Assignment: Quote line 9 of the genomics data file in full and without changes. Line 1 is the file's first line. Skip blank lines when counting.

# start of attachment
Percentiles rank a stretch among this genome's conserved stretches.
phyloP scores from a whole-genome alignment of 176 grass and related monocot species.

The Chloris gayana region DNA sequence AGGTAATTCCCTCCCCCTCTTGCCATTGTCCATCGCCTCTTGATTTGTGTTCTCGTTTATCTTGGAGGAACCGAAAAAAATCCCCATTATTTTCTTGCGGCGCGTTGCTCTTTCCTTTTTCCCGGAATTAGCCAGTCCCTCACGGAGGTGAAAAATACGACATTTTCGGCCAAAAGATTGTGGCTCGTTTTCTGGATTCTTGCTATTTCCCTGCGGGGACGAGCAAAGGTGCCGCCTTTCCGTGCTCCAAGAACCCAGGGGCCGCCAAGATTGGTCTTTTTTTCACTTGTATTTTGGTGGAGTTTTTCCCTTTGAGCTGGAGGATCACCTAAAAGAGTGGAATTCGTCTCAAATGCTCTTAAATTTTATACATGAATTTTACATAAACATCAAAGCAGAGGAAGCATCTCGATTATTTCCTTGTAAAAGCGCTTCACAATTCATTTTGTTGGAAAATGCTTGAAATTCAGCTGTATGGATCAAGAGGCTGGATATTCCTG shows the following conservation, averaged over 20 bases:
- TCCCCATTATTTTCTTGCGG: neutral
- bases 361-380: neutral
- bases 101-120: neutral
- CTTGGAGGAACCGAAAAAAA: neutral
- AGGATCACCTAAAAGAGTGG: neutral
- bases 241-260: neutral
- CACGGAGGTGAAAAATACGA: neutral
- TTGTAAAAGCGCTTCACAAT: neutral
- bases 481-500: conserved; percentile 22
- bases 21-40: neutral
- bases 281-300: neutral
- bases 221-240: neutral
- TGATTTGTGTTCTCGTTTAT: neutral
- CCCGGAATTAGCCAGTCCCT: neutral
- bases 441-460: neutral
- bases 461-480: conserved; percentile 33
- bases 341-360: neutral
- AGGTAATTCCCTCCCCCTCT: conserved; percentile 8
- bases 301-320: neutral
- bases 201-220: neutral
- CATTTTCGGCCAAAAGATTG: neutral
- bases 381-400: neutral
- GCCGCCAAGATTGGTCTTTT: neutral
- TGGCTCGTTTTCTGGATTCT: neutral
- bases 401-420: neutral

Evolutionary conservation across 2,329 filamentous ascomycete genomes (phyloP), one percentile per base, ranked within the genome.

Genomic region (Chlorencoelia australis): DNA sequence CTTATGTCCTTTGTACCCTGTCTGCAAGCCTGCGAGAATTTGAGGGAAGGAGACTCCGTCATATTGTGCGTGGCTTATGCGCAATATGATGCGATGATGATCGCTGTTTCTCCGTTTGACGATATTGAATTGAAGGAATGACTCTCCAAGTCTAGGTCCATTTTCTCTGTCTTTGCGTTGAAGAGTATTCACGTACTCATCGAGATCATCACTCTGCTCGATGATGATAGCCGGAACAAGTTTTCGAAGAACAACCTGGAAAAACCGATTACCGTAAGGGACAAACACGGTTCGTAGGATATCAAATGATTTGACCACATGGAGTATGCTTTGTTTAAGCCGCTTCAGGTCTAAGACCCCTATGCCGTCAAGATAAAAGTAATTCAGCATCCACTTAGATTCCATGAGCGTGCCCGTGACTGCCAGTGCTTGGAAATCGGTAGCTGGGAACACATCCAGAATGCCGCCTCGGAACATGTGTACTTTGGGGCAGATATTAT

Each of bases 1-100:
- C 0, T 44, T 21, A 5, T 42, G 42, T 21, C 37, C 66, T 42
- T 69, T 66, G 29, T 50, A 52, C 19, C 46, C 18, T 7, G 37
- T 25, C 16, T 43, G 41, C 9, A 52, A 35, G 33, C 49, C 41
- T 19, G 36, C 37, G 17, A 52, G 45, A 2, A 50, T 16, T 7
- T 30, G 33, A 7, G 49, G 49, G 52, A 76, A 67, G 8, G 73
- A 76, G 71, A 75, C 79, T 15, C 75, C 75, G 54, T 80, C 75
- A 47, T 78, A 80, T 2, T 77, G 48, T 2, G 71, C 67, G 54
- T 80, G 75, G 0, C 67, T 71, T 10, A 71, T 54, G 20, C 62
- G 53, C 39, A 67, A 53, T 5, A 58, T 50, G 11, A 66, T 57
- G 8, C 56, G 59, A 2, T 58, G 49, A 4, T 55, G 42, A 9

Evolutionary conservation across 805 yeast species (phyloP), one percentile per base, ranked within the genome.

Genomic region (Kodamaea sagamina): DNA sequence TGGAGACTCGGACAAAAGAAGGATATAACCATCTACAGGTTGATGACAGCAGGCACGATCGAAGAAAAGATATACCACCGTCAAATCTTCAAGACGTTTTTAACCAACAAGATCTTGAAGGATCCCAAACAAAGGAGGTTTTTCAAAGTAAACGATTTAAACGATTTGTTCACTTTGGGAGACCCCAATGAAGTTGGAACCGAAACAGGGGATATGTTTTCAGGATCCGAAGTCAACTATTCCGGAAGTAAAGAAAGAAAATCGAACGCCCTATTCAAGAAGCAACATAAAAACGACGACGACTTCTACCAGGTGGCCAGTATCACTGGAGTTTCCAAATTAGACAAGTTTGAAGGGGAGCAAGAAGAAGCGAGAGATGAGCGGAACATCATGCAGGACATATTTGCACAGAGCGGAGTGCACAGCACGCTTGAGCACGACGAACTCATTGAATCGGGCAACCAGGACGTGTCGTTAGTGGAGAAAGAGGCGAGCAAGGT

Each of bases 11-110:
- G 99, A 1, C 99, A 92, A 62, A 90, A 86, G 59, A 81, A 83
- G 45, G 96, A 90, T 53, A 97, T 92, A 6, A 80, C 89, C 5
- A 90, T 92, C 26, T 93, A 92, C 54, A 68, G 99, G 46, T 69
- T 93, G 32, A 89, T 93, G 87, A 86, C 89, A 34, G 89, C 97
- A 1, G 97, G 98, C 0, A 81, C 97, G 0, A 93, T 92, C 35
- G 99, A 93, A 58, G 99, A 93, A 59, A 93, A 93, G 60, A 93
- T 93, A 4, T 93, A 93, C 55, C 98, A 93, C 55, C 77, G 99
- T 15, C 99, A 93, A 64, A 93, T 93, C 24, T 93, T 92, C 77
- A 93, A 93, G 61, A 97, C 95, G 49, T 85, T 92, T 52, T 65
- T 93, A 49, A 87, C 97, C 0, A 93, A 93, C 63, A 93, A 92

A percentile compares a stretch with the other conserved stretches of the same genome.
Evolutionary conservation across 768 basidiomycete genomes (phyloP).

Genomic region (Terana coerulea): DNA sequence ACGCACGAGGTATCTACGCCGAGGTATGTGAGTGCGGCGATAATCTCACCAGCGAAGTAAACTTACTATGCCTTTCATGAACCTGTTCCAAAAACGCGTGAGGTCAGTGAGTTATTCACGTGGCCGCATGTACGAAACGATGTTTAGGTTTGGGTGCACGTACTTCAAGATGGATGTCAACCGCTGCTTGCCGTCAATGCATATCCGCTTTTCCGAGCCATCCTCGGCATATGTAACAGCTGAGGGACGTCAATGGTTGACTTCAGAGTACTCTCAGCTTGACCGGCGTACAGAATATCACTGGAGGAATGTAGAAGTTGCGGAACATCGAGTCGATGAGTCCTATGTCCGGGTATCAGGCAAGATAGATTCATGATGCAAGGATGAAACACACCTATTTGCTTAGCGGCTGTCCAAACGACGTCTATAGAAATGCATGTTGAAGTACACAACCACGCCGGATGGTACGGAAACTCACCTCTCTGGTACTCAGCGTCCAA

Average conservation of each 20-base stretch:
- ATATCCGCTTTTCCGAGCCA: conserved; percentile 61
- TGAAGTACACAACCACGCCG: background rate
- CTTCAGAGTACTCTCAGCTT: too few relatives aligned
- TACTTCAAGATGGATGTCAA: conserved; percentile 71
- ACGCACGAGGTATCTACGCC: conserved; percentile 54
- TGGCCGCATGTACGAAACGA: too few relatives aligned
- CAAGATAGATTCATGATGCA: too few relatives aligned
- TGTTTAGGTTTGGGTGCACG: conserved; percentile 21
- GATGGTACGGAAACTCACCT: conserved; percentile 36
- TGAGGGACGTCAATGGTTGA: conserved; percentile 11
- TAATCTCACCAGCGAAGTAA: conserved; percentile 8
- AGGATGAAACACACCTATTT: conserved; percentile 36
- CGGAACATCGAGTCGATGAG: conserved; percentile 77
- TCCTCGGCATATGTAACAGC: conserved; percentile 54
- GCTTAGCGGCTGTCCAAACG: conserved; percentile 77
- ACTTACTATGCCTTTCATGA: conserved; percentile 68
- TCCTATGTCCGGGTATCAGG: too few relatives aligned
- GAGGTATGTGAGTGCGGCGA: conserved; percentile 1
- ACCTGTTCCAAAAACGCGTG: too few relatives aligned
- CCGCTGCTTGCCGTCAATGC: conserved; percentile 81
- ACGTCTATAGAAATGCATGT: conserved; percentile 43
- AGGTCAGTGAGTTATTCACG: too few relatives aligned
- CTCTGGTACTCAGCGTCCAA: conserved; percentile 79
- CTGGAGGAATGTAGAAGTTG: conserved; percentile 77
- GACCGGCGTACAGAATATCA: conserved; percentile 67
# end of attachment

- bases 241-260: neutral